The last four issues of BAITCameron Walters

Let’s start with a big one: what is BAIT?

BAIT was founded in Easter Term 2017, in the wake of the money-burning scandal, as a way for artists and writers in Cambridge to register their anger and raise money for homelessness charities. The magazine’s audience and length have both grown to the point where we attract 200 submissions (and growing!) for each termly issue. We feature art, essays, poetry, prose, and more! But though the charities we support have changed — from Jimmy’s to SolidariTee to the Whitworth Trust — the spirit of community & creativity as a vehicle for positive social change has remained constant. That spirit feels more needed than ever at the moment.

What charity is Issue Nine supporting?

At the beginning of the process of putting Issue Nine together, we wanted to donate to Addenbrooke’s Charitable Fund — but recently, in light of the murder of George Floyd and global protests against structural racism, we decided to donate to Black Lives Matter UK. Black lives have always been under threat from all forms of racism, but the pandemic has made these inequalities even more painfully visible. Black communities are the most vulnerable in this pandemic; death rates are up to four times greater than in white ones. 

This is not new. Black people have been fighting racism for hundreds of years. Sadly, many people are only now waking up to the issue. We’re at a crossroads with the opportunity for radical change. It seems like there is a growing awareness of the responsibility non-black people hold in educating themselves, having conversations that might be uncomfortable and looking at the ways in which they perpetuate racism in their daily lives. We hope to contribute to this.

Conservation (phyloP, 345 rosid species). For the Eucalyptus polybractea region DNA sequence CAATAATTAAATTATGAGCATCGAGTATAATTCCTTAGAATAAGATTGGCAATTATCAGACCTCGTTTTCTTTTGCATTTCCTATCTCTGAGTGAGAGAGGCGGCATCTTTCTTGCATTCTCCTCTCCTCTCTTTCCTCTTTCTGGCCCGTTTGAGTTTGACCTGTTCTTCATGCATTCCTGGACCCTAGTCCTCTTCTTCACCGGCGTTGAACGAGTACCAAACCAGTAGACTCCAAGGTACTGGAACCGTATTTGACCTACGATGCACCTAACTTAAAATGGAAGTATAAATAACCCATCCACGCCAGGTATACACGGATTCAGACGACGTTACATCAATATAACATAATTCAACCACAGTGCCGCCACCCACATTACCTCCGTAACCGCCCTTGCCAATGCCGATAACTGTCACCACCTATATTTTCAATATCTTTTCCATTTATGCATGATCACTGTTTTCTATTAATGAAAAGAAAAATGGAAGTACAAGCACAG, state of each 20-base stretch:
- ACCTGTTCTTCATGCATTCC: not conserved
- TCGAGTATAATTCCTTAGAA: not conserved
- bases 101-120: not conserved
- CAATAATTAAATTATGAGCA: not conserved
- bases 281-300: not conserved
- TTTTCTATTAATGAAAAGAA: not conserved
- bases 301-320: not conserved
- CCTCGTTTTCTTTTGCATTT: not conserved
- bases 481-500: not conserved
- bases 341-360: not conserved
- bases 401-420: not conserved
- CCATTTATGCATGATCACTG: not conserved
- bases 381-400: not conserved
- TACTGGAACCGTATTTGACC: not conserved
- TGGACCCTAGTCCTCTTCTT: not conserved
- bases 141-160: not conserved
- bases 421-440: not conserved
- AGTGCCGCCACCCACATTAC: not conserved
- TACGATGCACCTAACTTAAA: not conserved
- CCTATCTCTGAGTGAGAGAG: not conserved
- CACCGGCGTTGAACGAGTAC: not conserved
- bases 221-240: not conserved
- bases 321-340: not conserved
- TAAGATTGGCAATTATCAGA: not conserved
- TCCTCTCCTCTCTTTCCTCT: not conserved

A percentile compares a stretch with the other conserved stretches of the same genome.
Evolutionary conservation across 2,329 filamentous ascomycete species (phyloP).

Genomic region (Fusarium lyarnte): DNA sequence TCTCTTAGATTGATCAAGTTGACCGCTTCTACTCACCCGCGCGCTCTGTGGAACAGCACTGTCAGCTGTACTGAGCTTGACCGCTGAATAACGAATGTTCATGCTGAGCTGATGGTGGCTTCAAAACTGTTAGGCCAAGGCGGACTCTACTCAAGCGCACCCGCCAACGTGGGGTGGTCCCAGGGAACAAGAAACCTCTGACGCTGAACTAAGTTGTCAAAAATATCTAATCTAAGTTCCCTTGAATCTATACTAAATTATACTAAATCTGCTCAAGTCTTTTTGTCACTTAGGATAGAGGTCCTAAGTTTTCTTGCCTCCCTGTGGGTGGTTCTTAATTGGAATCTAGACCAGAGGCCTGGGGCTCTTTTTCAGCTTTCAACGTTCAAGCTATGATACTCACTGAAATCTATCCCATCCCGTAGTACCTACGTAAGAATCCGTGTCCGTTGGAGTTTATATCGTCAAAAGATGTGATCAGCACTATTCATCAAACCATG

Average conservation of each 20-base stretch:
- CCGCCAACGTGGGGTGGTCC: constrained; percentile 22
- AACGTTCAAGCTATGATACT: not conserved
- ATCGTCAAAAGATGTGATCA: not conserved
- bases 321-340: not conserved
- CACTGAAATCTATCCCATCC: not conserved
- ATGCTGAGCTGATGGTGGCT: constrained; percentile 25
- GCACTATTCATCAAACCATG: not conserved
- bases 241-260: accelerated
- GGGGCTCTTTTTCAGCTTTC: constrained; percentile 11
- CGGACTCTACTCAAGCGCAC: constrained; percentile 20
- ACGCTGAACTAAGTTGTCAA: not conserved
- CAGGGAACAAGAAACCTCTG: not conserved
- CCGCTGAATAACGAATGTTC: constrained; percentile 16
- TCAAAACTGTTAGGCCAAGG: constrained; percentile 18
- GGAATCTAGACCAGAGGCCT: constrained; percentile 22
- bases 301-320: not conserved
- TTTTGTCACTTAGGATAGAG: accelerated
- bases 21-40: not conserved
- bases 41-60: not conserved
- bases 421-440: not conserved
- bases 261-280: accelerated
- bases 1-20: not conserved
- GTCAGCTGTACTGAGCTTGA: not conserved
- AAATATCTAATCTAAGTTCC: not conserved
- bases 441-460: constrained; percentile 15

"We wanted to give people the space they need to express the emotions that have dominated these months"

Previous issues have focused on specific themes: Britishness, Sex, Memory. Why did you decide to put out an open call for submissions this issue?

BAIT has always been themed — but as we were launching submissions at the beginning of the UK lockdown, we felt offering a completely open creative platform would be more fitting. We definitely didn't want to make this issue into "BAIT: The Quarantine” because people use creativity to escape as well as to explore their current situation — and everyone knows what the circumstances are without needing to be told. Equally, carrying on with an unrelated theme wouldn't have felt right - we wanted to give people the space they need to express the emotions that have dominated these months, whether that be in specific reference to the pandemic or in their own particular stories and lives.

What’s the issue itself like?

The issue has more art than ever before, and it’s been particularly exciting to see the variety of visual media grow. One favourite is Sophie Beckingham’s painting ‘Frances in Cambridge’ — of her grandmother visiting last term — which feels so evocative of those much-missed connections with loved ones. We’re lucky to have the wonderful folk at Playtime contributing a playlist to mix up your lockdown listening. There’s also been an increase in longer prose pieces and reviews, which has made the magazine a more varied read -  Karolina Filova's absurd and touching ‘Golden Hour’, which sits somewhere between Douglas Adams and Ali Smith, is a highlight.